Today on ABC News’ website, there is an article entitled, “Physicians: Prescribing Less May Improve Outcomes,” by Stefan Kruszewski, M.D. In his article, he states that doctors just prescribe ADD meds because they don’t bother to check for chronic marijuana or other drug use. That in the past, doctors prescribed meds for “disorders” like homosexuality or narcissism, and a “Not Otherwise Specified” or NOS diagnosis is, basically, the same level of ridiculousness. That parents just let doctors prescribe their kids into oblivion. Doctors are lazy, and parents are ignorant.
When I read this article the first time, I fumed. Again, stigma. Stigmatization of parents of kids with mental health disorders. From a doctor, no less. I commented on the article that he may want to read Judith Warner’s book, as she started with the same premise – that parents are over-medicating their kids to avoid parenting – and found out that was flat out untrue. That we fight to keep our kids off meds. That we often wait too long to try meds to get our kids stable. That we lament the meds, every day.
When I read it again, I noticed the footer, explaining Dr. Kruszewski’s credentials:
Dr. Stefan Kruszewski is an Addiction Psychiatrist and CEO of Kruszewski & Associates, a Harrisburg, Pennsylvania based firm specializing in illuminating healthcare and financial fraud.
Hmmmm….could his true motivation be that his is an insurance company shill, trying to extoll the evils of prescriptions to save insurance companies money?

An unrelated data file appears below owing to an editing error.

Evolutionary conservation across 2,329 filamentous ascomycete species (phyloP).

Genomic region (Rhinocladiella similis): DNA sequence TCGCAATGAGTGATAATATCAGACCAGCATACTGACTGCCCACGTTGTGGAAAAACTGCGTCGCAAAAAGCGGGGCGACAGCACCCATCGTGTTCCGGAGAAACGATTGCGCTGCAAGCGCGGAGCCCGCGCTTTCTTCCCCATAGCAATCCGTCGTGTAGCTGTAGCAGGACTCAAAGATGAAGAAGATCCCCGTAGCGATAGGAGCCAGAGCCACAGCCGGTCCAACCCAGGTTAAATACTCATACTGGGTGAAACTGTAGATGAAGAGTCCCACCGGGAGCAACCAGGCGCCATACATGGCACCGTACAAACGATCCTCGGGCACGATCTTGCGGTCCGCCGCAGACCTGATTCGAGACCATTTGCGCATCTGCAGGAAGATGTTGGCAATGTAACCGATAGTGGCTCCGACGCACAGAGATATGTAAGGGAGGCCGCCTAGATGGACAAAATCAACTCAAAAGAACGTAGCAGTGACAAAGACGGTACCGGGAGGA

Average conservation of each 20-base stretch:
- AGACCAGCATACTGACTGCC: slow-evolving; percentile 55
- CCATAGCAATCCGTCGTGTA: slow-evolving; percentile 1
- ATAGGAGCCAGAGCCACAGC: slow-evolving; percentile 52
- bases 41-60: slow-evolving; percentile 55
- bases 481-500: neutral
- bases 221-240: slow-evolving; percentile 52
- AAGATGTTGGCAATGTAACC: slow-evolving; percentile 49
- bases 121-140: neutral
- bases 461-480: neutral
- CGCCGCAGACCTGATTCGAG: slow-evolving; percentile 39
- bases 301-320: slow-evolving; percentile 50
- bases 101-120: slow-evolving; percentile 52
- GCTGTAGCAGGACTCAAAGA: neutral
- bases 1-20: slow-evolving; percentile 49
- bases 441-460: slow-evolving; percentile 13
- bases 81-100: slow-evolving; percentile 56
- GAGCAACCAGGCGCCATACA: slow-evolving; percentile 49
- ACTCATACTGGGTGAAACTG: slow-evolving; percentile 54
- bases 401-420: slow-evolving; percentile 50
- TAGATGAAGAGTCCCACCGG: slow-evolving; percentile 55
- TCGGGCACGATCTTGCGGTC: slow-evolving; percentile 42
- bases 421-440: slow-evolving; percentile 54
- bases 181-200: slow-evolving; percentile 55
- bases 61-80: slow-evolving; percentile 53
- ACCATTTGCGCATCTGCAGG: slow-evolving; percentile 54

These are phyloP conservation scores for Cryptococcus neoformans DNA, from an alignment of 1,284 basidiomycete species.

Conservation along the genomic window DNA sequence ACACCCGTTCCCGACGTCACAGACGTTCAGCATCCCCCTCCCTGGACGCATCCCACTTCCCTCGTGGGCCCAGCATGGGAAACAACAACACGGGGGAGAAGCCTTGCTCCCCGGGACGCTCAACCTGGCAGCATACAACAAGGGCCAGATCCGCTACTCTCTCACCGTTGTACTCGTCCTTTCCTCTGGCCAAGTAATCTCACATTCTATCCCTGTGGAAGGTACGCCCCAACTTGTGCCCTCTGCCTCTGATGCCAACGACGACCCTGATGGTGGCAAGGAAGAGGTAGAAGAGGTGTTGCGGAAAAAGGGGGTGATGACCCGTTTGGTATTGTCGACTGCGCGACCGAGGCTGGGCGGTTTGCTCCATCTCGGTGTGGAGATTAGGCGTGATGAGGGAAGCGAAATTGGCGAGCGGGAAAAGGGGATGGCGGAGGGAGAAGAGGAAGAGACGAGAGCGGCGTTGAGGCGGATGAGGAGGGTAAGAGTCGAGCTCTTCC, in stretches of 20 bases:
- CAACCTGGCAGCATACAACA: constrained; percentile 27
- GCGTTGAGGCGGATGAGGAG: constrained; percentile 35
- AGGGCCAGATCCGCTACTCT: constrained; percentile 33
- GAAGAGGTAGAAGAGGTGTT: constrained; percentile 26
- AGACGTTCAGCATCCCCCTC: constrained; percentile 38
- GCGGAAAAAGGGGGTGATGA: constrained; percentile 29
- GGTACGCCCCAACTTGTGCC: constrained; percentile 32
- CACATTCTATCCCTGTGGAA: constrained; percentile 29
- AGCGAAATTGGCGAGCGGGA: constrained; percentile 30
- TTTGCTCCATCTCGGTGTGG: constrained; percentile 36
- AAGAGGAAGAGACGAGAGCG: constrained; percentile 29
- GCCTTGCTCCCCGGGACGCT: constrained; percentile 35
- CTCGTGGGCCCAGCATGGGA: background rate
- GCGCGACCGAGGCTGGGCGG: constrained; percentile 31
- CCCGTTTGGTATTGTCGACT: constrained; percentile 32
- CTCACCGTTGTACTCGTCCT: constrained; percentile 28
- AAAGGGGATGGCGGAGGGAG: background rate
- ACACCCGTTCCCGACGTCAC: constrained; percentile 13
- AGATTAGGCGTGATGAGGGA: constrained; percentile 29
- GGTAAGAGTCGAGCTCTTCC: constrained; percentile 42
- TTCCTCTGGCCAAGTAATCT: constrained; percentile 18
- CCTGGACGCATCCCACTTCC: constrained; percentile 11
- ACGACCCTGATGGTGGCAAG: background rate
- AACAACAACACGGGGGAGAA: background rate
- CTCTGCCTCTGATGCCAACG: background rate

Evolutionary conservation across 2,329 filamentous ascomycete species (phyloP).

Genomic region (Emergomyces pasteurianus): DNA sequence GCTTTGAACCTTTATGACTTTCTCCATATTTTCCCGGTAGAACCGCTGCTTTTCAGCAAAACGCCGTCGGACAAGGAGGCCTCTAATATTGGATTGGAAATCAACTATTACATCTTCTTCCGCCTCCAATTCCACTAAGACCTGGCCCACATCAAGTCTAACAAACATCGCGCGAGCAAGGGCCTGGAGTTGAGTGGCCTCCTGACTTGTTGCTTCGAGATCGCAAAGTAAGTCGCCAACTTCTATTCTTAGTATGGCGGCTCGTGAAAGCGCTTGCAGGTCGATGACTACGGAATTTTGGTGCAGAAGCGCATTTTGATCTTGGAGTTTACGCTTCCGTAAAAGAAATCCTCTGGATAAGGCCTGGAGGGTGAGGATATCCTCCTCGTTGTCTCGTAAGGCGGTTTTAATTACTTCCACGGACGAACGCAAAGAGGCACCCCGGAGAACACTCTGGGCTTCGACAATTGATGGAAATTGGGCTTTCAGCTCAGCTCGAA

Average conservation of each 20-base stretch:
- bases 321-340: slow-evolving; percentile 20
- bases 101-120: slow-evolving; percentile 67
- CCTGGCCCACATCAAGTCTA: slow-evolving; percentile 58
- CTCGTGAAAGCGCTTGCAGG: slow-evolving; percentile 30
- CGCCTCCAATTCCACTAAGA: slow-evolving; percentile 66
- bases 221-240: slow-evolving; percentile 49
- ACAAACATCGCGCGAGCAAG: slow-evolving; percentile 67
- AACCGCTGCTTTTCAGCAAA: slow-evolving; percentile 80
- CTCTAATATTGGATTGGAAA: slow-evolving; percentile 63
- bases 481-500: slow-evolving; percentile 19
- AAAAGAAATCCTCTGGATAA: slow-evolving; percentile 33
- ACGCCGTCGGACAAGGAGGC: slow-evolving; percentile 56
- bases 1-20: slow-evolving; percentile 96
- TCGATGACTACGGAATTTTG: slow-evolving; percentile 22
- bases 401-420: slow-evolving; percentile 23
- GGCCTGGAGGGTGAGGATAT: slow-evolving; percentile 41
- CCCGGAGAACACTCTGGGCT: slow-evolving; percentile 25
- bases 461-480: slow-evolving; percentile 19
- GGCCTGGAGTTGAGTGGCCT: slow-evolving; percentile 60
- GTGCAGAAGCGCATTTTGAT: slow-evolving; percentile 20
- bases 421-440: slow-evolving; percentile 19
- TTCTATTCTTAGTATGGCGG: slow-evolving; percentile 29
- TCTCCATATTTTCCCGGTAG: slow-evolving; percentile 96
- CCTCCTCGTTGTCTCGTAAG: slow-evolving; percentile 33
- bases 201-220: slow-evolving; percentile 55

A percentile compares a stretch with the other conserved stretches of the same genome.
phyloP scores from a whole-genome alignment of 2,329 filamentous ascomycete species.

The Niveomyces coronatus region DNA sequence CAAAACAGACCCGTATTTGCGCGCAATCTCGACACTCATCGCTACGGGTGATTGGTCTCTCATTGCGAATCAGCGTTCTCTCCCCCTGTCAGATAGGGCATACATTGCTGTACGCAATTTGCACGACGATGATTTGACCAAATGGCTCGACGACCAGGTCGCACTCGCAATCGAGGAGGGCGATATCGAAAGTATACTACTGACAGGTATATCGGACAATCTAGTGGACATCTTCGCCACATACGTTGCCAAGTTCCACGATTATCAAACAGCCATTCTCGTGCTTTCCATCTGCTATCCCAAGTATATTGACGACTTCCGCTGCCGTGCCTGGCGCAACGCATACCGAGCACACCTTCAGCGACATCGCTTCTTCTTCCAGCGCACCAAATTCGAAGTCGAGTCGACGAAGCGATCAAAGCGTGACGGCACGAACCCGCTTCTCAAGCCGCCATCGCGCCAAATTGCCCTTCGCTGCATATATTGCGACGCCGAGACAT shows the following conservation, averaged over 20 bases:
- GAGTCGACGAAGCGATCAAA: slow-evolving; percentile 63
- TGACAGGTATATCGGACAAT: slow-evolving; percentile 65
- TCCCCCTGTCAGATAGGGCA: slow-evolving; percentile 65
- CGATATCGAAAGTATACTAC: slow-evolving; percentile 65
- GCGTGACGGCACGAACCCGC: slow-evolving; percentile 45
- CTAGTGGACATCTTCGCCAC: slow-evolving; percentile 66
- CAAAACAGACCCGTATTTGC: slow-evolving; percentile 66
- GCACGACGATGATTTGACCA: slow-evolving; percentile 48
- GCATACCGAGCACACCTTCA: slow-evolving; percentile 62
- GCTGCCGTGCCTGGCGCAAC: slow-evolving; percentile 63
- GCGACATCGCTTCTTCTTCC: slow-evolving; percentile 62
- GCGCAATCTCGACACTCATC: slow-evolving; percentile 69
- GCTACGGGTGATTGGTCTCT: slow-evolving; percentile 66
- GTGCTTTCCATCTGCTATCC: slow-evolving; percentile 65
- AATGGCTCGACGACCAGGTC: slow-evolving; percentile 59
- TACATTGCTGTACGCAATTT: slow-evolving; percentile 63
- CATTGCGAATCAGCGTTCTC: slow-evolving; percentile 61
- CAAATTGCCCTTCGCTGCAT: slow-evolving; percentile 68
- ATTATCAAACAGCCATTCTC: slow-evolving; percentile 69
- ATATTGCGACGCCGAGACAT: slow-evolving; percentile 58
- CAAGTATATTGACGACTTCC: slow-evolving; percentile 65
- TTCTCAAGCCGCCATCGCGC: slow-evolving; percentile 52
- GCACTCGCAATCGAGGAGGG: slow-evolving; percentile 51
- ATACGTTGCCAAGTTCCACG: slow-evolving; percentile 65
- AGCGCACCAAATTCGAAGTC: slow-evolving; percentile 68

So I Googled Dr. Kruszewski. He’s a board certified geriatric psychiatrist. He’s a professional whistle-blower. He is contracted by insurance companies and state governments to check out doctors and facilities and pharma companies and put together evidence of over medication and fraud, so that the insurers and governments can sue. Sounds great. I don’t like fraud and waste because it’s dangerous for patients and costs me more in my insurance premiums. He was the main whistle-blower behind the Seroquel lawsuits, where Seroquel was forced to admit they hadn’t been forthcoming about negative study results. Again – great.
How could a doctor that is seemingly trying to do so much good say something so amazingly inaccurate and damaging – particularly since he is not a child and adolescent psychiatrist?
So I called him. I got voicemail, and the option for Dr. Kruszewski was invalid, so I left him a message stating that I’m the mom of a teen with a severe mental illness, that I’d like to ask him some questions about his article, and that he can call me back, read the blog, or send me an email. I hope he responds. I’ll let you know.